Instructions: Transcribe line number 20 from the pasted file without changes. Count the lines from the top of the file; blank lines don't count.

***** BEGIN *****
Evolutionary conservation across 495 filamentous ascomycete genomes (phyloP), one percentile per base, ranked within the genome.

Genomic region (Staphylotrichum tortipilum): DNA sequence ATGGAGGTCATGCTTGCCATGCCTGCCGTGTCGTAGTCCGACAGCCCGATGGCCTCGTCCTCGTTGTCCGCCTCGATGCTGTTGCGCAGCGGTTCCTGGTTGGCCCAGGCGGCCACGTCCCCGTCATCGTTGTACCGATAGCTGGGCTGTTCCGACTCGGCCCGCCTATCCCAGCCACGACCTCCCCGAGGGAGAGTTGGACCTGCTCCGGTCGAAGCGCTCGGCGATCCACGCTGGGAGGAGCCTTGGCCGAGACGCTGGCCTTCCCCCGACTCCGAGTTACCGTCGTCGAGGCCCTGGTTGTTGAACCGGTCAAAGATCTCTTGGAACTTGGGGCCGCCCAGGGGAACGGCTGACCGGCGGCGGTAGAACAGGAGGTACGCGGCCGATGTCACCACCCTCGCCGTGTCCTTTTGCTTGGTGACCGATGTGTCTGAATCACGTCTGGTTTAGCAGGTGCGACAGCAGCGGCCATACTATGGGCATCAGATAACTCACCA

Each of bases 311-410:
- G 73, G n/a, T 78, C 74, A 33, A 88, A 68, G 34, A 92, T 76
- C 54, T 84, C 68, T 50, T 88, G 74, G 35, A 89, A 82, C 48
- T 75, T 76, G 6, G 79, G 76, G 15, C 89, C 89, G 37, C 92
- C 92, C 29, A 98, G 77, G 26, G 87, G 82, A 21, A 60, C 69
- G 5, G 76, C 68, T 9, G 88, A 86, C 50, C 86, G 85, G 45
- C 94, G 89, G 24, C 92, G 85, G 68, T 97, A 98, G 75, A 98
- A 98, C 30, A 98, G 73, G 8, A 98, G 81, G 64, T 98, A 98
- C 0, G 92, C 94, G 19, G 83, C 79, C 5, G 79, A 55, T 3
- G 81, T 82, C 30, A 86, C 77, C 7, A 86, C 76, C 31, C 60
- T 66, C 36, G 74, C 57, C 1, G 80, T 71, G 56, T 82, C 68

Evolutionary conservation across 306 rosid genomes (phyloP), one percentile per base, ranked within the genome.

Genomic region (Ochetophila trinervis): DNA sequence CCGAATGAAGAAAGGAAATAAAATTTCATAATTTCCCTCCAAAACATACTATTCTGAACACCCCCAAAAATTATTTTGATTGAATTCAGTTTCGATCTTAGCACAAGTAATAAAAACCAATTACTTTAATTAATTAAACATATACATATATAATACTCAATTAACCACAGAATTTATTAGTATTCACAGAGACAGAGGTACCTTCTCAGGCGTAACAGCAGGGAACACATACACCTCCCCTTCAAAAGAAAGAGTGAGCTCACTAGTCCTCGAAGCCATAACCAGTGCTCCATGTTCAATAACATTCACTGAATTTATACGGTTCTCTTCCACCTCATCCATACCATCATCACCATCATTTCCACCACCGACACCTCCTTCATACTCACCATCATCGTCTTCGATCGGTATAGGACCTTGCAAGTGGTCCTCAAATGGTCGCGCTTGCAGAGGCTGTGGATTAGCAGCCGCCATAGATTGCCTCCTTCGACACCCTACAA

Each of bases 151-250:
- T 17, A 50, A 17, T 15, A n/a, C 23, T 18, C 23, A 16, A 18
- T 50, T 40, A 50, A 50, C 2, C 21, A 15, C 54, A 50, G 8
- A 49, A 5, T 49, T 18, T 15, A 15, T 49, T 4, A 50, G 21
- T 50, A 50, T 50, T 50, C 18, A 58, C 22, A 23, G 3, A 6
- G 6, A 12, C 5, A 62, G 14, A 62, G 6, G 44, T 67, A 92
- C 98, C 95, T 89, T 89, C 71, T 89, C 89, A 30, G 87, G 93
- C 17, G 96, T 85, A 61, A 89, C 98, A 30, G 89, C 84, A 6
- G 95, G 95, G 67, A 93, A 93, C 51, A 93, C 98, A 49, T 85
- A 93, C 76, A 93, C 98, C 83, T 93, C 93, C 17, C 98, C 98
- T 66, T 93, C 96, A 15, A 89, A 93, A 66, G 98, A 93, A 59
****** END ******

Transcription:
- T 50, A 50, T 50, T 50, C 18, A 58, C 22, A 23, G 3, A 6